If you convert a van into a camper for the first time, you will undoubtedly encounter some issues. But that's the beauty of it, finding solutions to the challenges. And at the end of it, you can proudly say it's your creation. This couple's rig turned out really fine – let's take a closer look at it.
What we have here is a Ram ProMaster 2500, a pretty popular choice for a camper van. Looking at it from the outside, the only details that hint toward it being a camper van are the solar panels on the roof and a small window. This look was intentional, as the duo wanted to be stealthy when camping out.
Blake and Tabby installed a roof deck and some solar panels. You'll also find a Starlink, which comes in very useful when they have to work from remote places.
Having a beautiful aesthetic will make spending time in your camper more enjoyable. Some nice design touches in Blake and Tabby's van are the overhead rattan cabinets running along the ceiling and the splashback tiles that depict suns. In fact, the splashback is a sticker, so changing it is easy and quick. Moreover, choosing a sticker over conventional tiles also reduces the weight involved, although in this case, it's probably a minor difference.
The cabinets and drawers offer plenty of space to store utensils and food. Furthermore, for convenience, they added a large spice rack on the wall. Part of the entrance is occupied by a spacious countertop with a fridge/freezer.
Traveling in a mobile home, especially as a couple, means that you won't have tons of privacy. The only exceptions are bus campers or those large motor homes, where there's plenty of space to spend time separately when you feel like it. Blake and Tabby added a curtain to separate the driver's cabin from the rest of the interior so that one could work there and the other could enjoy some alone time in the other part of the van. What's more, the curtain also helps block out sunlight coming through the windshield. A full-length mirror is attached to the curtain.
Another notable detail regarding the front area of the van is a step-up for shoe storage. Moreover, the diesel heater is located, like in many camper setups, underneath the passenger seat. For convenience, the couple added a bunch of magnetic hooks beside the entrance.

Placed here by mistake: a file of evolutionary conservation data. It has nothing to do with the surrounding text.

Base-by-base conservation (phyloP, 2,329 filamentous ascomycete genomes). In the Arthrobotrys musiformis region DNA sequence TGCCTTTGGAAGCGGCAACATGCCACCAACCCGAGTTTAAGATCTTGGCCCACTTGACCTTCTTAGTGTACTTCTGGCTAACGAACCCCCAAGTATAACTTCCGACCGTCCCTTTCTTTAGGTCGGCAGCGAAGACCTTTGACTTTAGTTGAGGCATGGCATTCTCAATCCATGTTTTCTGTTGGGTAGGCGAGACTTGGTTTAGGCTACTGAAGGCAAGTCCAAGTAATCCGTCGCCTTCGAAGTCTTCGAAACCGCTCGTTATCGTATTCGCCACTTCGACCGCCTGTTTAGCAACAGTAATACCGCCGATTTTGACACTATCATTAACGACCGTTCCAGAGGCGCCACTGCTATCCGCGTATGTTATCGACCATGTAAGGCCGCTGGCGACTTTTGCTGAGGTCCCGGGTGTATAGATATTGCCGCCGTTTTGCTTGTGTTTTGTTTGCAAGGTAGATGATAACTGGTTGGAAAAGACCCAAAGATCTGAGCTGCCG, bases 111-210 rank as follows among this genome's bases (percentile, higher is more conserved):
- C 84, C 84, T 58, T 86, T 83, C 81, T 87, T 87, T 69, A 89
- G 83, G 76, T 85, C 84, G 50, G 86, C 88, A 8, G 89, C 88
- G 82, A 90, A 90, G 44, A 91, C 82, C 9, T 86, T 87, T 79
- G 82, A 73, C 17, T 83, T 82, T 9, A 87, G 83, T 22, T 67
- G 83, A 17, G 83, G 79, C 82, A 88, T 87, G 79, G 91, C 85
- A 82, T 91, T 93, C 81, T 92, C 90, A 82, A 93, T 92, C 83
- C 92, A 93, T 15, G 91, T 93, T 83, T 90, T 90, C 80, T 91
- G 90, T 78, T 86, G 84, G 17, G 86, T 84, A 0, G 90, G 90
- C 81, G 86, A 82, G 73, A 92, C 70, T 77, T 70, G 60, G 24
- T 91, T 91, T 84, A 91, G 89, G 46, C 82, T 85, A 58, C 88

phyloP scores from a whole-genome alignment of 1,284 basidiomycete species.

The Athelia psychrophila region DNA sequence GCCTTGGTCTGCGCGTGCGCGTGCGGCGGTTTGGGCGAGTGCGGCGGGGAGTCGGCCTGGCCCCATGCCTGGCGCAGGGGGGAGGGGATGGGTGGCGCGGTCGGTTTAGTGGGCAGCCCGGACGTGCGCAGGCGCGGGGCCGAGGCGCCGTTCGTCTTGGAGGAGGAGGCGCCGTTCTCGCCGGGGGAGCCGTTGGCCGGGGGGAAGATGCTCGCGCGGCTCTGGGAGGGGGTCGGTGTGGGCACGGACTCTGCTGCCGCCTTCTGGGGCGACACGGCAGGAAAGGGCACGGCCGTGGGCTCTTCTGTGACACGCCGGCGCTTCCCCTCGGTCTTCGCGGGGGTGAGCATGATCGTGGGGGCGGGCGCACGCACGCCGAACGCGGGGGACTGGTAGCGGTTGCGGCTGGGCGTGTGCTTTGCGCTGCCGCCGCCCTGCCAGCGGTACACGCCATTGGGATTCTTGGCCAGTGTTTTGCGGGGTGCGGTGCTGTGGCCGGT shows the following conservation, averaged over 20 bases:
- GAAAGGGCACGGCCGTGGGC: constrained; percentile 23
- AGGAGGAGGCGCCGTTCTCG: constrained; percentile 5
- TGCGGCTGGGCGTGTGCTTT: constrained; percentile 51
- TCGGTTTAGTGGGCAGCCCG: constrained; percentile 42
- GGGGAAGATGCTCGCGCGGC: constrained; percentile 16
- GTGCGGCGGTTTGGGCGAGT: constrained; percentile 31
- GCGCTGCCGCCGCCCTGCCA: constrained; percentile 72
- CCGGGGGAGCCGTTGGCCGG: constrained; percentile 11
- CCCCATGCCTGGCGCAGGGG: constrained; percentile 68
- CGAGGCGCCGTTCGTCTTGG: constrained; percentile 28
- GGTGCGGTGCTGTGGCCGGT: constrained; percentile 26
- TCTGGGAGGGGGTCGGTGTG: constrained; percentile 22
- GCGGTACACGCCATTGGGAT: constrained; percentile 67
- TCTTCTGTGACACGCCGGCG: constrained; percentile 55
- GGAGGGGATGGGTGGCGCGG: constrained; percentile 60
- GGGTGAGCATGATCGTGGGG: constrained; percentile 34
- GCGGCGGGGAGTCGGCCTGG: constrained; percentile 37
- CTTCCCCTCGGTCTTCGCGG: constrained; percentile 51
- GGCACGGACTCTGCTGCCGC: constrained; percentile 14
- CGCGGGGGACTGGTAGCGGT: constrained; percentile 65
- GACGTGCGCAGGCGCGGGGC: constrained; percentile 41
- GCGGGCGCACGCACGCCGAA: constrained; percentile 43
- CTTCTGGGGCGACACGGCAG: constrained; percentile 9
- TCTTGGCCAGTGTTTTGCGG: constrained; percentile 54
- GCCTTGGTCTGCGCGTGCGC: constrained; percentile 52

By now, you've probably noticed there isn't any dedicated bathroom space inside the van, which might sound like a nightmare scenario for some of you. The toilet is housed inside a shelf underneath the large countertop, while another shelf contains hygiene products.
Next up, we have the bedroom/living room. The bed is positioned from side to side instead of rear-to front. However, it can be turned into a couch that can easily seat a group of people. Regarding lighting, the couple added two warm lights near the bed, but the small bunker window on the side also helps light up the area. The window can also be opened for proper air circulation and paired with the Maxxair fan on the ceiling.
At the rear, Blake and Tabby added a curtain, but they mostly use magnetic window covers for privacy. They installed small bookshelves in the remaining space between the overhead cabinets and the rear doors.
Lastly, a table can be extended outside when the rear doors are open, which can be used for enjoying a nice meal. There's also an outdoor shower connection, but the duo said they have yet to use it. Instead, they use their Planet Fitness membership to take showers at the gyms.
All in all, this is a fantastic van build, especially since it's the first time Blake and Tabby have completed such a project. Hopefully, their story and rig will inspire you to start your van life journey if you're considering it.